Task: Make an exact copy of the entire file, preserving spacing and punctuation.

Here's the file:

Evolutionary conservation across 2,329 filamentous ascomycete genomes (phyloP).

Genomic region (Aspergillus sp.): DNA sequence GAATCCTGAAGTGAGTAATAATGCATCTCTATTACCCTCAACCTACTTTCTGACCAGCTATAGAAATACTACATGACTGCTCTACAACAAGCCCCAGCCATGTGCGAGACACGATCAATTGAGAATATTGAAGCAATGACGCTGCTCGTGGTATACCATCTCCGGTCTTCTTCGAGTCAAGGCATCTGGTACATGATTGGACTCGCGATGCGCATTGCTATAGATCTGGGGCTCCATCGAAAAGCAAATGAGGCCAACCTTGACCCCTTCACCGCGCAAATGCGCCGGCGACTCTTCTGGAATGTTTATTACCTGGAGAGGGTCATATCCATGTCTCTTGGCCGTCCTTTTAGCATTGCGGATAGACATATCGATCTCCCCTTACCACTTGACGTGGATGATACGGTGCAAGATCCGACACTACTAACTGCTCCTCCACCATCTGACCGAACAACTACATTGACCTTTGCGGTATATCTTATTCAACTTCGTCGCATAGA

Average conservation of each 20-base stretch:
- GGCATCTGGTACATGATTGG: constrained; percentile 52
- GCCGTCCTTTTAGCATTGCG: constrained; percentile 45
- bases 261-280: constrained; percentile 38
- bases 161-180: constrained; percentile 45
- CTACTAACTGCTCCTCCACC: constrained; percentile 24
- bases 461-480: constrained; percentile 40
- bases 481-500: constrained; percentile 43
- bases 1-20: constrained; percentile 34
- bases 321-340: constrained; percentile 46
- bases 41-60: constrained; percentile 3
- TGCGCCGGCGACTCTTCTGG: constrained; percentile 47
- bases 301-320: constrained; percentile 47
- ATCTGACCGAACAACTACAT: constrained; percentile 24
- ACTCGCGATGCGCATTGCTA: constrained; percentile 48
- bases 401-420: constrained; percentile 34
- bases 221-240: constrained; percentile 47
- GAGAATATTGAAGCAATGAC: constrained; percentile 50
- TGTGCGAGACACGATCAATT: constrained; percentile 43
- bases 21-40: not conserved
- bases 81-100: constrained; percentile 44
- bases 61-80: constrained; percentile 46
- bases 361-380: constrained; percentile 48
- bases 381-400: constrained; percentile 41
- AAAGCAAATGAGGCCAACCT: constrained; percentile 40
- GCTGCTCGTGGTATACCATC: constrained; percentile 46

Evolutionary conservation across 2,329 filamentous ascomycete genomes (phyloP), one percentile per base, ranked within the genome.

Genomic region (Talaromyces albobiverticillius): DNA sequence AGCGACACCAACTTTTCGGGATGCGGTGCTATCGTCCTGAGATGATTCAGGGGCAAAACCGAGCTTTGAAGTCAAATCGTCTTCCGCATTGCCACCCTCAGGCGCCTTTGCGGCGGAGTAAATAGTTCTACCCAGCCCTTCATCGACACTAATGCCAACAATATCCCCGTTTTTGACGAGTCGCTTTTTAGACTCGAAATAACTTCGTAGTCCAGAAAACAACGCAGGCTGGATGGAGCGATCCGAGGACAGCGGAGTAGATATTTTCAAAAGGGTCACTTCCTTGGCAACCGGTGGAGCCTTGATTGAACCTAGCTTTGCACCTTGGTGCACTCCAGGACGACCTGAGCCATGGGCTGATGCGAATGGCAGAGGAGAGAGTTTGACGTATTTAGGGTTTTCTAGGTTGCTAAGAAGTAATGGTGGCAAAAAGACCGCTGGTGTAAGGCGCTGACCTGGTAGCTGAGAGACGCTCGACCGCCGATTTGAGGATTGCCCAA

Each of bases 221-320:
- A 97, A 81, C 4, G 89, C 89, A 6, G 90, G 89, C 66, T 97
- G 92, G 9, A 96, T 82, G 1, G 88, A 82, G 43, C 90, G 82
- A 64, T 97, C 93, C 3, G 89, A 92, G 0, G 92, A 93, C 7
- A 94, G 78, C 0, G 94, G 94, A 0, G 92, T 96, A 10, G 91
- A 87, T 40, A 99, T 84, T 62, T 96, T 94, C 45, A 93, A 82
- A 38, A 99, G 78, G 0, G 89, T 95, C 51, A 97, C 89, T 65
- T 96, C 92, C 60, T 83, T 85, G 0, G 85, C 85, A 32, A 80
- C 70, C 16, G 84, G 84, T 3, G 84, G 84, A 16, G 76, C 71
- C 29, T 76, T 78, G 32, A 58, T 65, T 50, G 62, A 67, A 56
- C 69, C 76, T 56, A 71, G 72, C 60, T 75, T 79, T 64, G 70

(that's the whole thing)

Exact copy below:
Evolutionary conservation across 2,329 filamentous ascomycete genomes (phyloP).

Genomic region (Aspergillus sp.): DNA sequence GAATCCTGAAGTGAGTAATAATGCATCTCTATTACCCTCAACCTACTTTCTGACCAGCTATAGAAATACTACATGACTGCTCTACAACAAGCCCCAGCCATGTGCGAGACACGATCAATTGAGAATATTGAAGCAATGACGCTGCTCGTGGTATACCATCTCCGGTCTTCTTCGAGTCAAGGCATCTGGTACATGATTGGACTCGCGATGCGCATTGCTATAGATCTGGGGCTCCATCGAAAAGCAAATGAGGCCAACCTTGACCCCTTCACCGCGCAAATGCGCCGGCGACTCTTCTGGAATGTTTATTACCTGGAGAGGGTCATATCCATGTCTCTTGGCCGTCCTTTTAGCATTGCGGATAGACATATCGATCTCCCCTTACCACTTGACGTGGATGATACGGTGCAAGATCCGACACTACTAACTGCTCCTCCACCATCTGACCGAACAACTACATTGACCTTTGCGGTATATCTTATTCAACTTCGTCGCATAGA

Average conservation of each 20-base stretch:
- GGCATCTGGTACATGATTGG: constrained; percentile 52
- GCCGTCCTTTTAGCATTGCG: constrained; percentile 45
- bases 261-280: constrained; percentile 38
- bases 161-180: constrained; percentile 45
- CTACTAACTGCTCCTCCACC: constrained; percentile 24
- bases 461-480: constrained; percentile 40
- bases 481-500: constrained; percentile 43
- bases 1-20: constrained; percentile 34
- bases 321-340: constrained; percentile 46
- bases 41-60: constrained; percentile 3
- TGCGCCGGCGACTCTTCTGG: constrained; percentile 47
- bases 301-320: constrained; percentile 47
- ATCTGACCGAACAACTACAT: constrained; percentile 24
- ACTCGCGATGCGCATTGCTA: constrained; percentile 48
- bases 401-420: constrained; percentile 34
- bases 221-240: constrained; percentile 47
- GAGAATATTGAAGCAATGAC: constrained; percentile 50
- TGTGCGAGACACGATCAATT: constrained; percentile 43
- bases 21-40: not conserved
- bases 81-100: constrained; percentile 44
- bases 61-80: constrained; percentile 46
- bases 361-380: constrained; percentile 48
- bases 381-400: constrained; percentile 41
- AAAGCAAATGAGGCCAACCT: constrained; percentile 40
- GCTGCTCGTGGTATACCATC: constrained; percentile 46

Evolutionary conservation across 2,329 filamentous ascomycete genomes (phyloP), one percentile per base, ranked within the genome.

Genomic region (Talaromyces albobiverticillius): DNA sequence AGCGACACCAACTTTTCGGGATGCGGTGCTATCGTCCTGAGATGATTCAGGGGCAAAACCGAGCTTTGAAGTCAAATCGTCTTCCGCATTGCCACCCTCAGGCGCCTTTGCGGCGGAGTAAATAGTTCTACCCAGCCCTTCATCGACACTAATGCCAACAATATCCCCGTTTTTGACGAGTCGCTTTTTAGACTCGAAATAACTTCGTAGTCCAGAAAACAACGCAGGCTGGATGGAGCGATCCGAGGACAGCGGAGTAGATATTTTCAAAAGGGTCACTTCCTTGGCAACCGGTGGAGCCTTGATTGAACCTAGCTTTGCACCTTGGTGCACTCCAGGACGACCTGAGCCATGGGCTGATGCGAATGGCAGAGGAGAGAGTTTGACGTATTTAGGGTTTTCTAGGTTGCTAAGAAGTAATGGTGGCAAAAAGACCGCTGGTGTAAGGCGCTGACCTGGTAGCTGAGAGACGCTCGACCGCCGATTTGAGGATTGCCCAA

Each of bases 221-320:
- A 97, A 81, C 4, G 89, C 89, A 6, G 90, G 89, C 66, T 97
- G 92, G 9, A 96, T 82, G 1, G 88, A 82, G 43, C 90, G 82
- A 64, T 97, C 93, C 3, G 89, A 92, G 0, G 92, A 93, C 7
- A 94, G 78, C 0, G 94, G 94, A 0, G 92, T 96, A 10, G 91
- A 87, T 40, A 99, T 84, T 62, T 96, T 94, C 45, A 93, A 82
- A 38, A 99, G 78, G 0, G 89, T 95, C 51, A 97, C 89, T 65
- T 96, C 92, C 60, T 83, T 85, G 0, G 85, C 85, A 32, A 80
- C 70, C 16, G 84, G 84, T 3, G 84, G 84, A 16, G 76, C 71
- C 29, T 76, T 78, G 32, A 58, T 65, T 50, G 62, A 67, A 56
- C 69, C 76, T 56, A 71, G 72, C 60, T 75, T 79, T 64, G 70